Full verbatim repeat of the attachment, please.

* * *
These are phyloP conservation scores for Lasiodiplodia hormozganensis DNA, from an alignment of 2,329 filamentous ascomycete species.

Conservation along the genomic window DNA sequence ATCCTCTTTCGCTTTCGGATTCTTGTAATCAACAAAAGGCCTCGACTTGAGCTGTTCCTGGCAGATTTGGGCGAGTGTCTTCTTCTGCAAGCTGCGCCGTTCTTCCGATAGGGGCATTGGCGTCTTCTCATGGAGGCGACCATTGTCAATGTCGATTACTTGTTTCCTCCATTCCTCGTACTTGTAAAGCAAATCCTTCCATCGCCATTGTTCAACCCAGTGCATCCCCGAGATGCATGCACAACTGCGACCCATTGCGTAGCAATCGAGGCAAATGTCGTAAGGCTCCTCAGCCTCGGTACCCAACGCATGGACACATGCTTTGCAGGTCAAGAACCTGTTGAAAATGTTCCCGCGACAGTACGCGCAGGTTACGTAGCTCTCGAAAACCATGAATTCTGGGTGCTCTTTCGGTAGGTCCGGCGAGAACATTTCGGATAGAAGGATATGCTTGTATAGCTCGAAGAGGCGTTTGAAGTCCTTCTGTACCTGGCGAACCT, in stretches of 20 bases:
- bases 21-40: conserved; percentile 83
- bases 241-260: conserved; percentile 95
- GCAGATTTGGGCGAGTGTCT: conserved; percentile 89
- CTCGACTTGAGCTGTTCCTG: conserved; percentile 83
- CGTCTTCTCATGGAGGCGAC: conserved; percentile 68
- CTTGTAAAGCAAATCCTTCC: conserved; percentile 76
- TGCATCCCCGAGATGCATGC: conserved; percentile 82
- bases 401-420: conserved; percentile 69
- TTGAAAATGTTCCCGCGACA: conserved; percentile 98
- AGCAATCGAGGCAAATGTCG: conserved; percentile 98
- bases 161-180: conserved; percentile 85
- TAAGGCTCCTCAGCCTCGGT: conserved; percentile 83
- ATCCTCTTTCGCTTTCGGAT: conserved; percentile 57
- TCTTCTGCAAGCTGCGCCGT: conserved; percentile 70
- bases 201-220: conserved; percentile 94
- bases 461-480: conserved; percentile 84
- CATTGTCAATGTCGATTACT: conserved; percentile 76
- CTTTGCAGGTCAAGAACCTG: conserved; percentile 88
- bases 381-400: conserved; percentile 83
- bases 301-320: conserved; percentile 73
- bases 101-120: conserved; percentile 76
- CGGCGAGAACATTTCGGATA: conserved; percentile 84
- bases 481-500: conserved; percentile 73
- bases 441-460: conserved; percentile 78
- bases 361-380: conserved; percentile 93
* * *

These are phyloP conservation scores for Lasiodiplodia hormozganensis DNA, from an alignment of 2,329 filamentous ascomycete species.

Conservation along the genomic window DNA sequence ATCCTCTTTCGCTTTCGGATTCTTGTAATCAACAAAAGGCCTCGACTTGAGCTGTTCCTGGCAGATTTGGGCGAGTGTCTTCTTCTGCAAGCTGCGCCGTTCTTCCGATAGGGGCATTGGCGTCTTCTCATGGAGGCGACCATTGTCAATGTCGATTACTTGTTTCCTCCATTCCTCGTACTTGTAAAGCAAATCCTTCCATCGCCATTGTTCAACCCAGTGCATCCCCGAGATGCATGCACAACTGCGACCCATTGCGTAGCAATCGAGGCAAATGTCGTAAGGCTCCTCAGCCTCGGTACCCAACGCATGGACACATGCTTTGCAGGTCAAGAACCTGTTGAAAATGTTCCCGCGACAGTACGCGCAGGTTACGTAGCTCTCGAAAACCATGAATTCTGGGTGCTCTTTCGGTAGGTCCGGCGAGAACATTTCGGATAGAAGGATATGCTTGTATAGCTCGAAGAGGCGTTTGAAGTCCTTCTGTACCTGGCGAACCT, in stretches of 20 bases:
- bases 21-40: conserved; percentile 83
- bases 241-260: conserved; percentile 95
- GCAGATTTGGGCGAGTGTCT: conserved; percentile 89
- CTCGACTTGAGCTGTTCCTG: conserved; percentile 83
- CGTCTTCTCATGGAGGCGAC: conserved; percentile 68
- CTTGTAAAGCAAATCCTTCC: conserved; percentile 76
- TGCATCCCCGAGATGCATGC: conserved; percentile 82
- bases 401-420: conserved; percentile 69
- TTGAAAATGTTCCCGCGACA: conserved; percentile 98
- AGCAATCGAGGCAAATGTCG: conserved; percentile 98
- bases 161-180: conserved; percentile 85
- TAAGGCTCCTCAGCCTCGGT: conserved; percentile 83
- ATCCTCTTTCGCTTTCGGAT: conserved; percentile 57
- TCTTCTGCAAGCTGCGCCGT: conserved; percentile 70
- bases 201-220: conserved; percentile 94
- bases 461-480: conserved; percentile 84
- CATTGTCAATGTCGATTACT: conserved; percentile 76
- CTTTGCAGGTCAAGAACCTG: conserved; percentile 88
- bases 381-400: conserved; percentile 83
- bases 301-320: conserved; percentile 73
- bases 101-120: conserved; percentile 76
- CGGCGAGAACATTTCGGATA: conserved; percentile 84
- bases 481-500: conserved; percentile 73
- bases 441-460: conserved; percentile 78
- bases 361-380: conserved; percentile 93